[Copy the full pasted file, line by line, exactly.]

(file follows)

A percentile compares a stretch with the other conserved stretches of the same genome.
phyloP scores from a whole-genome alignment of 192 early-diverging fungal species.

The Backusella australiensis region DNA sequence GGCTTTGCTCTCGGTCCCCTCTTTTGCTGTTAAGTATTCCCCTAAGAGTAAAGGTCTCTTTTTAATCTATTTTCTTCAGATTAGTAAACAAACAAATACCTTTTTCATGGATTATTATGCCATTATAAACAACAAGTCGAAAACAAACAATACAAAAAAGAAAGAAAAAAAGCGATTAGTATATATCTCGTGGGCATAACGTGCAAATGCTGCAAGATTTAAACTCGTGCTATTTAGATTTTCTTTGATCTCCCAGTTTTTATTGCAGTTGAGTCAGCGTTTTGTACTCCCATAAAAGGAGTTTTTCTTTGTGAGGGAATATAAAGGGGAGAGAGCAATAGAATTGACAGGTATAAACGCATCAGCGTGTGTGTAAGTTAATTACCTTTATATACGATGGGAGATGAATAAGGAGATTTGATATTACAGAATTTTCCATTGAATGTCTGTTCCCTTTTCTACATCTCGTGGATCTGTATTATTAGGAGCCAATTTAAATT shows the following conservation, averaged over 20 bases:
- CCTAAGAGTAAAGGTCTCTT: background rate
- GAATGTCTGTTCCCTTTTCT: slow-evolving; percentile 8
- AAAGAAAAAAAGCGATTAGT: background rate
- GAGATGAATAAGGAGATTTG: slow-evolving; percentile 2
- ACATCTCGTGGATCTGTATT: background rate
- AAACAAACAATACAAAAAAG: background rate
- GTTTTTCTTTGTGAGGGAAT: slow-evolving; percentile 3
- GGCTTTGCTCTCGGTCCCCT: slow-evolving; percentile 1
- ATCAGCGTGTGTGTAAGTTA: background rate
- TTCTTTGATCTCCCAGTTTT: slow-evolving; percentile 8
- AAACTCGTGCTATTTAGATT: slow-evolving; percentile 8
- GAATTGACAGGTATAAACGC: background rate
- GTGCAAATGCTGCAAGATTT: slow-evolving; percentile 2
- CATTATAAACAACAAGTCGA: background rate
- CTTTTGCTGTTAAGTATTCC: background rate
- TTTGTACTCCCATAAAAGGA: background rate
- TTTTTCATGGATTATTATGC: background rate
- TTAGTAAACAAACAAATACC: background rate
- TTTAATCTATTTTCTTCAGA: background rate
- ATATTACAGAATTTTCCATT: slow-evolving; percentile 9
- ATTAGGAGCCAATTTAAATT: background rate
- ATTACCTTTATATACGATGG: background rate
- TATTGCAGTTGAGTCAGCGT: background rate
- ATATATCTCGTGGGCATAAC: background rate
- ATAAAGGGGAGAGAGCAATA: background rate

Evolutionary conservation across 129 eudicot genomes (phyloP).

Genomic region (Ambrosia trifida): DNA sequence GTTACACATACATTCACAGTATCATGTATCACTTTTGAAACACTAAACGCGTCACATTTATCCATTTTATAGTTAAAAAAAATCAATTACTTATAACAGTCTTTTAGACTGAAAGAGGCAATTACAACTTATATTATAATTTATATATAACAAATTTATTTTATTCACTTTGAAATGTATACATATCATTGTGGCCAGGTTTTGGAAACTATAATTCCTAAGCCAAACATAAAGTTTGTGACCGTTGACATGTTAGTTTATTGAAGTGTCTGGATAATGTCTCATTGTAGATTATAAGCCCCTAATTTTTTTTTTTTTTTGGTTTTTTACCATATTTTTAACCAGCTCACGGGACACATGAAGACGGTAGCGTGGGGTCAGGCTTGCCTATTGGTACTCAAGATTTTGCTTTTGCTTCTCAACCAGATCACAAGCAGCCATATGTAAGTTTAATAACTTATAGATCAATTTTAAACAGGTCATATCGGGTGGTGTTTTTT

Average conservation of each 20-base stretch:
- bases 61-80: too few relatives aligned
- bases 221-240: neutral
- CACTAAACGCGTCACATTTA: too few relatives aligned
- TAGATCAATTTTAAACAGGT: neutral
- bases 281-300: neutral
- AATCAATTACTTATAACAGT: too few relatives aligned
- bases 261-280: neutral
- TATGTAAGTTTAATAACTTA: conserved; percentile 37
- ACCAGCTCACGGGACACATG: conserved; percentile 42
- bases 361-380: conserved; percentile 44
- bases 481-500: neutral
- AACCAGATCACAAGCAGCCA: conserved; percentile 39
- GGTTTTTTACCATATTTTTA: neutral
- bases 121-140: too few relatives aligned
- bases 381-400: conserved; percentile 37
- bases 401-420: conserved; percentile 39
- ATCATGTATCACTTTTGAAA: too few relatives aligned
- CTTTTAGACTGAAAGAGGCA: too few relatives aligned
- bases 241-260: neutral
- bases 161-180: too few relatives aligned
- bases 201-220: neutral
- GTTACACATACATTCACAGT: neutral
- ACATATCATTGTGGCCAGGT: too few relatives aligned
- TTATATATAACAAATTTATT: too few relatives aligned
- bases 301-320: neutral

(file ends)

A percentile compares a stretch with the other conserved stretches of the same genome.
phyloP scores from a whole-genome alignment of 192 early-diverging fungal species.

The Backusella australiensis region DNA sequence GGCTTTGCTCTCGGTCCCCTCTTTTGCTGTTAAGTATTCCCCTAAGAGTAAAGGTCTCTTTTTAATCTATTTTCTTCAGATTAGTAAACAAACAAATACCTTTTTCATGGATTATTATGCCATTATAAACAACAAGTCGAAAACAAACAATACAAAAAAGAAAGAAAAAAAGCGATTAGTATATATCTCGTGGGCATAACGTGCAAATGCTGCAAGATTTAAACTCGTGCTATTTAGATTTTCTTTGATCTCCCAGTTTTTATTGCAGTTGAGTCAGCGTTTTGTACTCCCATAAAAGGAGTTTTTCTTTGTGAGGGAATATAAAGGGGAGAGAGCAATAGAATTGACAGGTATAAACGCATCAGCGTGTGTGTAAGTTAATTACCTTTATATACGATGGGAGATGAATAAGGAGATTTGATATTACAGAATTTTCCATTGAATGTCTGTTCCCTTTTCTACATCTCGTGGATCTGTATTATTAGGAGCCAATTTAAATT shows the following conservation, averaged over 20 bases:
- CCTAAGAGTAAAGGTCTCTT: background rate
- GAATGTCTGTTCCCTTTTCT: slow-evolving; percentile 8
- AAAGAAAAAAAGCGATTAGT: background rate
- GAGATGAATAAGGAGATTTG: slow-evolving; percentile 2
- ACATCTCGTGGATCTGTATT: background rate
- AAACAAACAATACAAAAAAG: background rate
- GTTTTTCTTTGTGAGGGAAT: slow-evolving; percentile 3
- GGCTTTGCTCTCGGTCCCCT: slow-evolving; percentile 1
- ATCAGCGTGTGTGTAAGTTA: background rate
- TTCTTTGATCTCCCAGTTTT: slow-evolving; percentile 8
- AAACTCGTGCTATTTAGATT: slow-evolving; percentile 8
- GAATTGACAGGTATAAACGC: background rate
- GTGCAAATGCTGCAAGATTT: slow-evolving; percentile 2
- CATTATAAACAACAAGTCGA: background rate
- CTTTTGCTGTTAAGTATTCC: background rate
- TTTGTACTCCCATAAAAGGA: background rate
- TTTTTCATGGATTATTATGC: background rate
- TTAGTAAACAAACAAATACC: background rate
- TTTAATCTATTTTCTTCAGA: background rate
- ATATTACAGAATTTTCCATT: slow-evolving; percentile 9
- ATTAGGAGCCAATTTAAATT: background rate
- ATTACCTTTATATACGATGG: background rate
- TATTGCAGTTGAGTCAGCGT: background rate
- ATATATCTCGTGGGCATAAC: background rate
- ATAAAGGGGAGAGAGCAATA: background rate

Evolutionary conservation across 129 eudicot genomes (phyloP).

Genomic region (Ambrosia trifida): DNA sequence GTTACACATACATTCACAGTATCATGTATCACTTTTGAAACACTAAACGCGTCACATTTATCCATTTTATAGTTAAAAAAAATCAATTACTTATAACAGTCTTTTAGACTGAAAGAGGCAATTACAACTTATATTATAATTTATATATAACAAATTTATTTTATTCACTTTGAAATGTATACATATCATTGTGGCCAGGTTTTGGAAACTATAATTCCTAAGCCAAACATAAAGTTTGTGACCGTTGACATGTTAGTTTATTGAAGTGTCTGGATAATGTCTCATTGTAGATTATAAGCCCCTAATTTTTTTTTTTTTTTGGTTTTTTACCATATTTTTAACCAGCTCACGGGACACATGAAGACGGTAGCGTGGGGTCAGGCTTGCCTATTGGTACTCAAGATTTTGCTTTTGCTTCTCAACCAGATCACAAGCAGCCATATGTAAGTTTAATAACTTATAGATCAATTTTAAACAGGTCATATCGGGTGGTGTTTTTT

Average conservation of each 20-base stretch:
- bases 61-80: too few relatives aligned
- bases 221-240: neutral
- CACTAAACGCGTCACATTTA: too few relatives aligned
- TAGATCAATTTTAAACAGGT: neutral
- bases 281-300: neutral
- AATCAATTACTTATAACAGT: too few relatives aligned
- bases 261-280: neutral
- TATGTAAGTTTAATAACTTA: conserved; percentile 37
- ACCAGCTCACGGGACACATG: conserved; percentile 42
- bases 361-380: conserved; percentile 44
- bases 481-500: neutral
- AACCAGATCACAAGCAGCCA: conserved; percentile 39
- GGTTTTTTACCATATTTTTA: neutral
- bases 121-140: too few relatives aligned
- bases 381-400: conserved; percentile 37
- bases 401-420: conserved; percentile 39
- ATCATGTATCACTTTTGAAA: too few relatives aligned
- CTTTTAGACTGAAAGAGGCA: too few relatives aligned
- bases 241-260: neutral
- bases 161-180: too few relatives aligned
- bases 201-220: neutral
- GTTACACATACATTCACAGT: neutral
- ACATATCATTGTGGCCAGGT: too few relatives aligned
- TTATATATAACAAATTTATT: too few relatives aligned
- bases 301-320: neutral